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The US may never achieve “real herd immunity” to Covid, says Dr. Scott Gottlieb

Dr. Scott Gottlieb told CNBC on Friday that he believes the United States may struggle to achieve “true herd immunity” for Covid, suggesting that coronavirus infections will be around for years to come.

However, the former US Food and Drug Administration commissioner emphasized that new cases alone should not be the metric that receives the most attention, as more people are vaccinated against Covid.

“I don’t think we should think about achieving collective immunity. I don’t know if we will ever achieve true herd immunity, where this virus just stops circulating, “said Gottlieb in” Closing Bell “. “I think it will always circulate at a low level. That should be the goal, to keep the virus level low. “

Gottlieb, who serves on the board of Covid vaccine maker Pfizer, said he expects the United States to see significant progress toward that goal in the coming weeks.

“I think we are going to reach a point this summer when the circulation of this virus will be extremely low. We will probably see the cases start to collapse sometime in May, soon. We are already seeing this in some parts of the country, ”said Gottlieb.

Still, Gottlieb said, the United States could stabilize somewhere around 5,000 to 10,000 new cases of coronavirus a day this summer, in part because of how common the Covid test has become. “We are going to get a lot of asymptomatic and mildly symptomatic infections,” he said.

“I think the bottom line is that the vulnerability of the American population is being drastically reduced as a result of vaccination, and that is what we really need to focus on,” said Gottlieb, who led the FDA from 2017 to 2019 in the Trump administration.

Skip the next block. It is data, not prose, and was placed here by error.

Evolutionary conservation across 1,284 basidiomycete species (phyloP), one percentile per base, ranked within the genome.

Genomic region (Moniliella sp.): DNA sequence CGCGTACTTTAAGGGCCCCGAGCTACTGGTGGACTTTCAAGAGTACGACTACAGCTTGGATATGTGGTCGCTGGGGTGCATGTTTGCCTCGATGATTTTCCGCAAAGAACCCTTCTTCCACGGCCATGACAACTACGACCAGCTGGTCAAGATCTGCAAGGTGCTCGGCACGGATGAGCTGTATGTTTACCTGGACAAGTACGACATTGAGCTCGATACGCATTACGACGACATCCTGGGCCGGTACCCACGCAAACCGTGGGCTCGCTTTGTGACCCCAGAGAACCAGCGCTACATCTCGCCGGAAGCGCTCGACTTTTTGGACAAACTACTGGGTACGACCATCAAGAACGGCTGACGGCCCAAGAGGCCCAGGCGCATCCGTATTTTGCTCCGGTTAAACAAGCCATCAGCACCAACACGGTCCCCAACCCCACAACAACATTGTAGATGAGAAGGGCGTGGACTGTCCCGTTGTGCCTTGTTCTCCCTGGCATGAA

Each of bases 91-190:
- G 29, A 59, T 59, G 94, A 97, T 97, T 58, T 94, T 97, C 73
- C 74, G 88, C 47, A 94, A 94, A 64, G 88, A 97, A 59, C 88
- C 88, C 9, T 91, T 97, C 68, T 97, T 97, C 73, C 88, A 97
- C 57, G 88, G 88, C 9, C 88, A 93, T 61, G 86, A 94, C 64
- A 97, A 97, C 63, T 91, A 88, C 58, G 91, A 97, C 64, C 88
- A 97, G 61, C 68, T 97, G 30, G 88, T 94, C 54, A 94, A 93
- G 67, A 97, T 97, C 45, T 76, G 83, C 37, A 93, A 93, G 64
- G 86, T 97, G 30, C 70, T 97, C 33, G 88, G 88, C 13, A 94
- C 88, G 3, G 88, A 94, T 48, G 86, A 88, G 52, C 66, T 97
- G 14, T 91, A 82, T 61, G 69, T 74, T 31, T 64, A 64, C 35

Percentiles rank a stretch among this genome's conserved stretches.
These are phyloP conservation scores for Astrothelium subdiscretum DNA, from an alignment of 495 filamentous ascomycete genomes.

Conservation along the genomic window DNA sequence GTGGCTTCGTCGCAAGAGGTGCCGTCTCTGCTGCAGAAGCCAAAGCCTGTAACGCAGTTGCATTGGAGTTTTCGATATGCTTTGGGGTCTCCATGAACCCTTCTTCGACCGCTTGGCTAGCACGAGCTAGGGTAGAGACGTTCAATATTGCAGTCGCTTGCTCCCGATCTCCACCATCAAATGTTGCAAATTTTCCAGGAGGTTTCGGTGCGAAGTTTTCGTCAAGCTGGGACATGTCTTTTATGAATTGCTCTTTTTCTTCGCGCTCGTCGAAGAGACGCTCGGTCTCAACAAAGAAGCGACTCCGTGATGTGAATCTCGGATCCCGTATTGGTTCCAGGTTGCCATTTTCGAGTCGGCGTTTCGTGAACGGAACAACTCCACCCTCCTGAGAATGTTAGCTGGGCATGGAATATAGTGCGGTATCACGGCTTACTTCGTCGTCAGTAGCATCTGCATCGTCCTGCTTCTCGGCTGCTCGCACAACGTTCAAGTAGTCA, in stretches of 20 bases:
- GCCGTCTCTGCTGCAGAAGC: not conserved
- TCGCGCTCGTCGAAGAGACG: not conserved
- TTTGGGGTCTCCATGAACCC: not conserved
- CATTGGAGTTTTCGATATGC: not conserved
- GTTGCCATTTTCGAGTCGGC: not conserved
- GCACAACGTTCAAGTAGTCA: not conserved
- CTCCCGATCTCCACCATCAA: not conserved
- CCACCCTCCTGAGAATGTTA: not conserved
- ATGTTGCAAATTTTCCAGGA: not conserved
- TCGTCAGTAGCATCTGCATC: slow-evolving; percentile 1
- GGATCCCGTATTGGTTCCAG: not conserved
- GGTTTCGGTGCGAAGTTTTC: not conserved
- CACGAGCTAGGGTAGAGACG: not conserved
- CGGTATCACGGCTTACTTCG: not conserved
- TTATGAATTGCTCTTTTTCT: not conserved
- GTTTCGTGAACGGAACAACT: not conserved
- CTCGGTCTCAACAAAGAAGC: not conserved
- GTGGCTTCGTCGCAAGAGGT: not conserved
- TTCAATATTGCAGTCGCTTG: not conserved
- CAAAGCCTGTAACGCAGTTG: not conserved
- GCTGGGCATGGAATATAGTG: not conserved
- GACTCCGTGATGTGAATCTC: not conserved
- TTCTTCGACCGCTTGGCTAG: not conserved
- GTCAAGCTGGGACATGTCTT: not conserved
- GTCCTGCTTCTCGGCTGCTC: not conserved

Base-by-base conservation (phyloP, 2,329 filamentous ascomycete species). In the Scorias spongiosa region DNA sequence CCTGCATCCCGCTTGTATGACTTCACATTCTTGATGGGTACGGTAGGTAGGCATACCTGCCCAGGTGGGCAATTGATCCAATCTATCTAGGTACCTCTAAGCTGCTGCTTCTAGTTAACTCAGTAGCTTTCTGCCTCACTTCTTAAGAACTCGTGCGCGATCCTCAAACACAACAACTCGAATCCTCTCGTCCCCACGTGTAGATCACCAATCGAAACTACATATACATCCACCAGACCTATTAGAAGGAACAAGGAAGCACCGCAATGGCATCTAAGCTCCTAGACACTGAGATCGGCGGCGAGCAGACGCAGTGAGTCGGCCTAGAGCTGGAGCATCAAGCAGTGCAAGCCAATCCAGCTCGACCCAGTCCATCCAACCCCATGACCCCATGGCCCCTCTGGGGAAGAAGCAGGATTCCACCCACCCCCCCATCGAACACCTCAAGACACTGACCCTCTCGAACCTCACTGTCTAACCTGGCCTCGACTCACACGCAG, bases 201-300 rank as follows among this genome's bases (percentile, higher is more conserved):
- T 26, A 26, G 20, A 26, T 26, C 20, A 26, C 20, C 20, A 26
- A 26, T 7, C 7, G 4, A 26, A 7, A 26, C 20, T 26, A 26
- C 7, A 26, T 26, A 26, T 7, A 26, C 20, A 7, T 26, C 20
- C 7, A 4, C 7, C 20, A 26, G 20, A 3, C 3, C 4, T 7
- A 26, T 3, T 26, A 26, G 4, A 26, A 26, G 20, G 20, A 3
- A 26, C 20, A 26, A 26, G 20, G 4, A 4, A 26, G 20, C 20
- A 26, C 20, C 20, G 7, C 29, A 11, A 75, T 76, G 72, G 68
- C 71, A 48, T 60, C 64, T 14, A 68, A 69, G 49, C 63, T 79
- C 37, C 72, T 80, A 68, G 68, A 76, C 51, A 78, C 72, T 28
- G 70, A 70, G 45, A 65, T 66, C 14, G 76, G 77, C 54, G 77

“We shouldn’t just focus on the cases. There will be cases, but we must focus on how many people are being hospitalized and made sick by this virus, and this will decrease dramatically as we launch vaccines, ”he said.

Public health experts emphasized during the pandemic that the more people in a population have immunity protection for a given virus, the less readily it will spread. However, while vaccines have been shown to reduce transmission, Gottlieb is not the first to suggest that achieving durable herd immunity for Covid is likely to be a challenge.

The White House chief medical advisor, Dr. Anthony Fauci, estimated that 75% to 85% of the population being vaccinated against Covid would create an “umbrella” of immunity. “This would be able to protect even the vulnerable who have not been vaccinated or those in whom the vaccine has not been effective,” he told CNBC in December, shortly after the FDA granted Pfizer’s emergency use authorization for the vaccine.

Approximately 41% of the US population has received at least one dose of the Covid vaccine and 27.5% is fully vaccinated, according to the latest data from the Centers for Disease Control and Prevention. More than 220 million total doses have been administered, CDC data show.

Gottlieb had previously said that the United States could, in theory, reach a point where Covid was eradicated like other diseases like polio and smallpox. “It is possible. We do not seem to be prepared to do this and take the collective action it will require,” he told CNBC on April 16.

“This will require people to exercise some civic virtue to be vaccinated, even if they individually feel that they are at low risk of infection,” he said. “Because even if they have a personally low risk, they can still catch and transmit the infection, and you cannot eradicate a disease where there is a significant contingent of people who will continue to catch and transmit it.

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